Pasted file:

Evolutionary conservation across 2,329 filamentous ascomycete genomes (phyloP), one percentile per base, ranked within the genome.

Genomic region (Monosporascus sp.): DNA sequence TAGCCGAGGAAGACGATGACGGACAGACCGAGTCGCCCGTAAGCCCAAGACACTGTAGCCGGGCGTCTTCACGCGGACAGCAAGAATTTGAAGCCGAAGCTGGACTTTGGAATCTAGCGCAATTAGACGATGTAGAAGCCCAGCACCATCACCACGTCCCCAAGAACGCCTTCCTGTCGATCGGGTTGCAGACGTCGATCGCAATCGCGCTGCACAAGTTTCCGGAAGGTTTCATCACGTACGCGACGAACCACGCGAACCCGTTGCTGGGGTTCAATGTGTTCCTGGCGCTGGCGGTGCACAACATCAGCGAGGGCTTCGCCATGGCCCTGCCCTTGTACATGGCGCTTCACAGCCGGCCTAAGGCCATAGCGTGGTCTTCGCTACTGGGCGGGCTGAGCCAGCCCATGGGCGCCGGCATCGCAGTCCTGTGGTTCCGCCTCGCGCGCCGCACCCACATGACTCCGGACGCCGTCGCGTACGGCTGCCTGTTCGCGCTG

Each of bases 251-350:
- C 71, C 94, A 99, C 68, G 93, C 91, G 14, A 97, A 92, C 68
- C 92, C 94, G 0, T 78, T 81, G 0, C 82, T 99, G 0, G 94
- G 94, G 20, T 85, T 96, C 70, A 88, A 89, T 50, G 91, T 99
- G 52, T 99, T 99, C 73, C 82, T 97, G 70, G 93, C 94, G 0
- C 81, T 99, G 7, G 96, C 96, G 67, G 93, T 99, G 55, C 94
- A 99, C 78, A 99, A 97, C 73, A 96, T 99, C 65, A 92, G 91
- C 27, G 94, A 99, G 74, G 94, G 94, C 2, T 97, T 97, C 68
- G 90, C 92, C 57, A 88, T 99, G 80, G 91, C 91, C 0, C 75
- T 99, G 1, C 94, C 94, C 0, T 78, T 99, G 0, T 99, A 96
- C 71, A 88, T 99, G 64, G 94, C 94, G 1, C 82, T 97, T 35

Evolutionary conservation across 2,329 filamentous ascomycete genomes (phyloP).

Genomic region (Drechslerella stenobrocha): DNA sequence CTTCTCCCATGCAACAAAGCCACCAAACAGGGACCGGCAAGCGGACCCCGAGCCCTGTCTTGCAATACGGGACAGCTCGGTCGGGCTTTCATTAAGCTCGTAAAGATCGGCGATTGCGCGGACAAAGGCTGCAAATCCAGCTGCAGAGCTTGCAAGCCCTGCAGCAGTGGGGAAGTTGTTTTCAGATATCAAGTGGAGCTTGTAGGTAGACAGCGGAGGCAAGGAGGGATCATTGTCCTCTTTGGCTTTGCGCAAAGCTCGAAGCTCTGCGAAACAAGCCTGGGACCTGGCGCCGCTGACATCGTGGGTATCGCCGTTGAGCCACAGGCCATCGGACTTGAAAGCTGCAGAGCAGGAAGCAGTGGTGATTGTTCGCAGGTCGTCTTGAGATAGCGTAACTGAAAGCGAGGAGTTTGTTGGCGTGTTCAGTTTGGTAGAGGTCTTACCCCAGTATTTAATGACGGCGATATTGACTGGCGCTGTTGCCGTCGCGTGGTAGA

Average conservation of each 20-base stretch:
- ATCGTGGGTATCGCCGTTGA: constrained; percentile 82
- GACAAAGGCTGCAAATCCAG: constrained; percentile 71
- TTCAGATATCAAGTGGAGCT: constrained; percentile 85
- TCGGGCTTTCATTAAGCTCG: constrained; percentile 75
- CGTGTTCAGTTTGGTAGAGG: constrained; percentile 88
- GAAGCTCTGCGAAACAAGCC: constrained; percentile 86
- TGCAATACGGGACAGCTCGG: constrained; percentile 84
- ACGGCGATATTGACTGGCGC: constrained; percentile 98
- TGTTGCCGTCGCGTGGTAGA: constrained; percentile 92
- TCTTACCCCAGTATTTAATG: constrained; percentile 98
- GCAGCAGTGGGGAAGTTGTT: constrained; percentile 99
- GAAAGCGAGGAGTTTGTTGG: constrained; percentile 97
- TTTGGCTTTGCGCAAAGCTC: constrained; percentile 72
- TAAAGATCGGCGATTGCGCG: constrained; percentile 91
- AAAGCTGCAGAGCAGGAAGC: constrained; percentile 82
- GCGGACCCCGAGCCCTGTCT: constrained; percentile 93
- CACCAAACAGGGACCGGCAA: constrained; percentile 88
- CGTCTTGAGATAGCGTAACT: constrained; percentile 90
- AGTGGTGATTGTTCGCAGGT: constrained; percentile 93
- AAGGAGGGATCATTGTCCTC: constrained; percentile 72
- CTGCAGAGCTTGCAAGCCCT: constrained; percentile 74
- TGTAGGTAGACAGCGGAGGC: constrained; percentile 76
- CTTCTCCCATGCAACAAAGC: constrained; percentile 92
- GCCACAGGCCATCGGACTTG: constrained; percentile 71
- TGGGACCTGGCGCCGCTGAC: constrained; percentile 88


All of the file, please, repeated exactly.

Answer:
Evolutionary conservation across 2,329 filamentous ascomycete genomes (phyloP), one percentile per base, ranked within the genome.

Genomic region (Monosporascus sp.): DNA sequence TAGCCGAGGAAGACGATGACGGACAGACCGAGTCGCCCGTAAGCCCAAGACACTGTAGCCGGGCGTCTTCACGCGGACAGCAAGAATTTGAAGCCGAAGCTGGACTTTGGAATCTAGCGCAATTAGACGATGTAGAAGCCCAGCACCATCACCACGTCCCCAAGAACGCCTTCCTGTCGATCGGGTTGCAGACGTCGATCGCAATCGCGCTGCACAAGTTTCCGGAAGGTTTCATCACGTACGCGACGAACCACGCGAACCCGTTGCTGGGGTTCAATGTGTTCCTGGCGCTGGCGGTGCACAACATCAGCGAGGGCTTCGCCATGGCCCTGCCCTTGTACATGGCGCTTCACAGCCGGCCTAAGGCCATAGCGTGGTCTTCGCTACTGGGCGGGCTGAGCCAGCCCATGGGCGCCGGCATCGCAGTCCTGTGGTTCCGCCTCGCGCGCCGCACCCACATGACTCCGGACGCCGTCGCGTACGGCTGCCTGTTCGCGCTG

Each of bases 251-350:
- C 71, C 94, A 99, C 68, G 93, C 91, G 14, A 97, A 92, C 68
- C 92, C 94, G 0, T 78, T 81, G 0, C 82, T 99, G 0, G 94
- G 94, G 20, T 85, T 96, C 70, A 88, A 89, T 50, G 91, T 99
- G 52, T 99, T 99, C 73, C 82, T 97, G 70, G 93, C 94, G 0
- C 81, T 99, G 7, G 96, C 96, G 67, G 93, T 99, G 55, C 94
- A 99, C 78, A 99, A 97, C 73, A 96, T 99, C 65, A 92, G 91
- C 27, G 94, A 99, G 74, G 94, G 94, C 2, T 97, T 97, C 68
- G 90, C 92, C 57, A 88, T 99, G 80, G 91, C 91, C 0, C 75
- T 99, G 1, C 94, C 94, C 0, T 78, T 99, G 0, T 99, A 96
- C 71, A 88, T 99, G 64, G 94, C 94, G 1, C 82, T 97, T 35

Evolutionary conservation across 2,329 filamentous ascomycete genomes (phyloP).

Genomic region (Drechslerella stenobrocha): DNA sequence CTTCTCCCATGCAACAAAGCCACCAAACAGGGACCGGCAAGCGGACCCCGAGCCCTGTCTTGCAATACGGGACAGCTCGGTCGGGCTTTCATTAAGCTCGTAAAGATCGGCGATTGCGCGGACAAAGGCTGCAAATCCAGCTGCAGAGCTTGCAAGCCCTGCAGCAGTGGGGAAGTTGTTTTCAGATATCAAGTGGAGCTTGTAGGTAGACAGCGGAGGCAAGGAGGGATCATTGTCCTCTTTGGCTTTGCGCAAAGCTCGAAGCTCTGCGAAACAAGCCTGGGACCTGGCGCCGCTGACATCGTGGGTATCGCCGTTGAGCCACAGGCCATCGGACTTGAAAGCTGCAGAGCAGGAAGCAGTGGTGATTGTTCGCAGGTCGTCTTGAGATAGCGTAACTGAAAGCGAGGAGTTTGTTGGCGTGTTCAGTTTGGTAGAGGTCTTACCCCAGTATTTAATGACGGCGATATTGACTGGCGCTGTTGCCGTCGCGTGGTAGA

Average conservation of each 20-base stretch:
- ATCGTGGGTATCGCCGTTGA: constrained; percentile 82
- GACAAAGGCTGCAAATCCAG: constrained; percentile 71
- TTCAGATATCAAGTGGAGCT: constrained; percentile 85
- TCGGGCTTTCATTAAGCTCG: constrained; percentile 75
- CGTGTTCAGTTTGGTAGAGG: constrained; percentile 88
- GAAGCTCTGCGAAACAAGCC: constrained; percentile 86
- TGCAATACGGGACAGCTCGG: constrained; percentile 84
- ACGGCGATATTGACTGGCGC: constrained; percentile 98
- TGTTGCCGTCGCGTGGTAGA: constrained; percentile 92
- TCTTACCCCAGTATTTAATG: constrained; percentile 98
- GCAGCAGTGGGGAAGTTGTT: constrained; percentile 99
- GAAAGCGAGGAGTTTGTTGG: constrained; percentile 97
- TTTGGCTTTGCGCAAAGCTC: constrained; percentile 72
- TAAAGATCGGCGATTGCGCG: constrained; percentile 91
- AAAGCTGCAGAGCAGGAAGC: constrained; percentile 82
- GCGGACCCCGAGCCCTGTCT: constrained; percentile 93
- CACCAAACAGGGACCGGCAA: constrained; percentile 88
- CGTCTTGAGATAGCGTAACT: constrained; percentile 90
- AGTGGTGATTGTTCGCAGGT: constrained; percentile 93
- AAGGAGGGATCATTGTCCTC: constrained; percentile 72
- CTGCAGAGCTTGCAAGCCCT: constrained; percentile 74
- TGTAGGTAGACAGCGGAGGC: constrained; percentile 76
- CTTCTCCCATGCAACAAAGC: constrained; percentile 92
- GCCACAGGCCATCGGACTTG: constrained; percentile 71
- TGGGACCTGGCGCCGCTGAC: constrained; percentile 88